Barrack Obama announced that as President of the United States he is taking executive action and overstepping Congress and putting a stop to the deportation of certain illegal immigrants back to their own countries.
The president said in his speech on November 20, 2014, “If you’ve been in America for more than five years; if you have children who are American citizens or legal residents; if you register, pass a criminal background check, and you’re willing to pay your fair share of taxes – you’ll be able to apply to stay in this country temporarily, without fear of deportation. You can come out of the shadows and get right with the law.”
“This is not a partisan issue,” said Arizona Gov. Jan Brewer, “When the bluest of blue states like Oregon, for example, vote overwhelmingly to prohibit illegal aliens from obtaining drivers licenses, it speaks volumes about the widespread lack of support for President Obama’s immigration policies. The American people have spoken, and time and again they have been ignored.”
Close to five million non-American’s could get relief from deportation and the immigrant community campaigned the president through phone calls, petitions, rallies, vigils and years of fighting to stay in America. Reform Immigration for America (RIA) is leading the fight for relief from deportation of millions of families living illegally in the United States.RIA says the fight is far from over, but this incredible step forward could never have happened without the tireless work or all illegals and their supporter, Barrack Obama. Reform Immigration for America does not have all the details yet, but they want to make sure that everyone who needs help getting immigration relief is able to get it.
An illegal immigrant living with his family and working in Columbus, OH, over the past 10 years was arrested this week but feels strongly that he should be allowed to remain in the United States. Angel Bustos-Gonzales was arrested in October and released the day Obama’s executive action went in place. Bustos-Gonzalez hopes one day to apply for citizenship and says he’s able to earn a living by working construction.
Yuridia Loera says, “I came to the United States over 16 years ago when I was just two years old. My parents crossed the boarder in hopes of a better life for our family. Since coming to this country, I have watched my parents sacrifice and live in constant fear of deportation, all so that our family could have a brighter future. Life in the United States has never been easy. Both of my parents are undocumented and my mother has never been able to work. Despite our struggles, this is my home. It is where I have grown up and it is where five of my siblings were born and raised.”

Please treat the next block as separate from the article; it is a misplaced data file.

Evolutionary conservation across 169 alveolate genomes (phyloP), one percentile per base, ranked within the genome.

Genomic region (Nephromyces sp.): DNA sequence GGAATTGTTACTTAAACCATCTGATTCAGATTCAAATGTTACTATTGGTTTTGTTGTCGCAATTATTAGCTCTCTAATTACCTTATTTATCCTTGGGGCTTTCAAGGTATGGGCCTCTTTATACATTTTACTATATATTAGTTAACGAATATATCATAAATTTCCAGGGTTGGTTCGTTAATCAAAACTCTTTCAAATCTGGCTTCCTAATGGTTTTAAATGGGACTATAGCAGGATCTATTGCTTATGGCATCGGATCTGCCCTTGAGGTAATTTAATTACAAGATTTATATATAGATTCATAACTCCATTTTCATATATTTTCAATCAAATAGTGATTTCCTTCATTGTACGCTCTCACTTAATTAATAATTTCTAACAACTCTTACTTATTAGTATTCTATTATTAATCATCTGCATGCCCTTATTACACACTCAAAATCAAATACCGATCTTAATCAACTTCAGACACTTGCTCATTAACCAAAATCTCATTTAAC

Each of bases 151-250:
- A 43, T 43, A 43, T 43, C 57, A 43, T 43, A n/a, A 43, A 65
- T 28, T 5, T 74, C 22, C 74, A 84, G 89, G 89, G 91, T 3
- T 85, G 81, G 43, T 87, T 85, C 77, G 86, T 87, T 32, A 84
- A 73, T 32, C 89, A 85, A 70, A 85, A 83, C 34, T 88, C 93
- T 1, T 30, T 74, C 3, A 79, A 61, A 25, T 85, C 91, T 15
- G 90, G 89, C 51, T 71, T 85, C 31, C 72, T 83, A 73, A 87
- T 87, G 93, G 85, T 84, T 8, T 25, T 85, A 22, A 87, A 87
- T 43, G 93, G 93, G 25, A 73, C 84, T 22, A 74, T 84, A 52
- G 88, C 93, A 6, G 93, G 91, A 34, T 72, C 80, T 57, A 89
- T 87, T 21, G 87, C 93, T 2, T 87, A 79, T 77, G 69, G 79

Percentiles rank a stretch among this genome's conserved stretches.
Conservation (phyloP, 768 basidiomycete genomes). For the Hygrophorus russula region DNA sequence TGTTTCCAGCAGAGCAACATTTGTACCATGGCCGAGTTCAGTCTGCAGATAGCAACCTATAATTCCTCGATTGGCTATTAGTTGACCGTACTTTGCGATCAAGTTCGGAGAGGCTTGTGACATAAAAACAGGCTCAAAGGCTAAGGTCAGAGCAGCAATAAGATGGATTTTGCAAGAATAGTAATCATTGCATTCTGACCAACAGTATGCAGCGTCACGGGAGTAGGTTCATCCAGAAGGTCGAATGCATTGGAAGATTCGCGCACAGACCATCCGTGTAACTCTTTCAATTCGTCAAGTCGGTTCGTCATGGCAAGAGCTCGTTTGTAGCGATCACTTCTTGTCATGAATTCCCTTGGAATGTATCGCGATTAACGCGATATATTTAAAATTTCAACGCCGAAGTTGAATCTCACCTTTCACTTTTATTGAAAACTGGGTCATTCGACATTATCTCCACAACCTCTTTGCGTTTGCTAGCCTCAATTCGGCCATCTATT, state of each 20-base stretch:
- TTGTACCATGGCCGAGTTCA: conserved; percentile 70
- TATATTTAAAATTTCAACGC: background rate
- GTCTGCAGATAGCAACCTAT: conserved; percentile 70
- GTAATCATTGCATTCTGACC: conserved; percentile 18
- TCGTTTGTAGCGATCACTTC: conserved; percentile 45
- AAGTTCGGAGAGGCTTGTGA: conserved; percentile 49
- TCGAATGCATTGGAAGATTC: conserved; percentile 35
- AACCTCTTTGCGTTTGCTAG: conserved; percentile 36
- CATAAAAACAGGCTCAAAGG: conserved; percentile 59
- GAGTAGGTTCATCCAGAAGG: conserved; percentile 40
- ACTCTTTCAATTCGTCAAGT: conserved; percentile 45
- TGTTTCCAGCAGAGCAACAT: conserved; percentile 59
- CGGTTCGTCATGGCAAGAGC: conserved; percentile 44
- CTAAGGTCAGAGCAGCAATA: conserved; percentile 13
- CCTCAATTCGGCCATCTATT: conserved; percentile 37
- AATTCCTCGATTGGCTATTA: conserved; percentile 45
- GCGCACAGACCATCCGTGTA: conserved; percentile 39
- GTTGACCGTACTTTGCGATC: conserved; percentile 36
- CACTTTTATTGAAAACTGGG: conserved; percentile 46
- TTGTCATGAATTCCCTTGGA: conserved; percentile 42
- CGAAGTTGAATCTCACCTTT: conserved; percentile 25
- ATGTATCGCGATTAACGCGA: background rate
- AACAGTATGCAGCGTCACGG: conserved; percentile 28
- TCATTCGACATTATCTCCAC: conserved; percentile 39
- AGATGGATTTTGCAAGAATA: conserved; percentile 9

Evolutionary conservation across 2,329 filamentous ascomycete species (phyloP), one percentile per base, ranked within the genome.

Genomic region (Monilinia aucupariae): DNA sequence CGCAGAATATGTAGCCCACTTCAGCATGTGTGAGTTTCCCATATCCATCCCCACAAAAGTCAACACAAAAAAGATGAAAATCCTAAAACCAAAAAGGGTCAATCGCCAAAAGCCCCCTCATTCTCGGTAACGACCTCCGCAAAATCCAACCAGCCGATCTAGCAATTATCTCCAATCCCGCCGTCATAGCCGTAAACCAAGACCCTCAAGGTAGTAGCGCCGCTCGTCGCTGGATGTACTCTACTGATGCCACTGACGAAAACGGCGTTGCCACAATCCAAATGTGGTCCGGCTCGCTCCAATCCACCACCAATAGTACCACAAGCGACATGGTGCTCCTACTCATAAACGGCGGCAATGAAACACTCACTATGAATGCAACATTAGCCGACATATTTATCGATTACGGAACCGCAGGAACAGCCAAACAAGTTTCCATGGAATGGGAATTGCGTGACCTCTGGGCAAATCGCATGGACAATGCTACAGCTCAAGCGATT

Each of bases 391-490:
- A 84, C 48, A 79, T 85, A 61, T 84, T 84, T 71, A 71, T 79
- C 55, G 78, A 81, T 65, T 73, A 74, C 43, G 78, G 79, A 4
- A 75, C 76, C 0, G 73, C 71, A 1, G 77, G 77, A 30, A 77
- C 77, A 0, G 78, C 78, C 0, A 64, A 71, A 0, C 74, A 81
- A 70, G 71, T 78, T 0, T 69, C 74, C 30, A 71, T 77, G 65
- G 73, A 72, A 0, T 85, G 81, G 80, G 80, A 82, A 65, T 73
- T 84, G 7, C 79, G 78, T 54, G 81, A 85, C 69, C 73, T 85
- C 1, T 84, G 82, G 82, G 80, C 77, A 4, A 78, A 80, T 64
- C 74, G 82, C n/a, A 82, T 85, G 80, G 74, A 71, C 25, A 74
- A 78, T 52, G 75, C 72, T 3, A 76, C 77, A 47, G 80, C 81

Administrative relief from deportations will change everything. This executive action on immigration means to her that their six siblings will not have to live with fear of being separated. Relief means hope for the future of not just the Loera family, but all illegal immigrants because they will be able to work and live in the United States freely.
Loera calls it a monumental day for millions of families just like her and it means to her family that they will not have to live in fear for being in the U.S. illegally. This relief will not apply to all and is only temporary relief until there is comprehensive legislation reform with a path to citizenship to the United States of America.
Others have varying opinions, such as, Isaura Pena, a 20-year-old whose father and mother are illegally living in Portland, OR, says, “This will definitely help our family no longer live in fear, fear that we will have to drop everything if our parents are deported. But there is still fear, because this is a temporary, and we need something permanent.”
Another illegal immigrant feels slighted, “I am a mother of Dreamers (the children who benefited from Obama’s Deferred Action on Childhood Arrivals program.) They are not citizens. It was a great disappointment to hear I won’t benefit from it. It’s bland. He gave us a little taste but it had no taste,” said Rosa Mejia, an immigrant in El Paso, Texas, who has been living in the US since 1999.
John Wilson, a citizen protesting illegal immigrants says, “We have a lot of unemployed Americans right now, and I don’t understand why unemployed Americans can’t be hired to do the jobs these illegals are doing.”
Read Obama’s full speech addressing immigration executive action.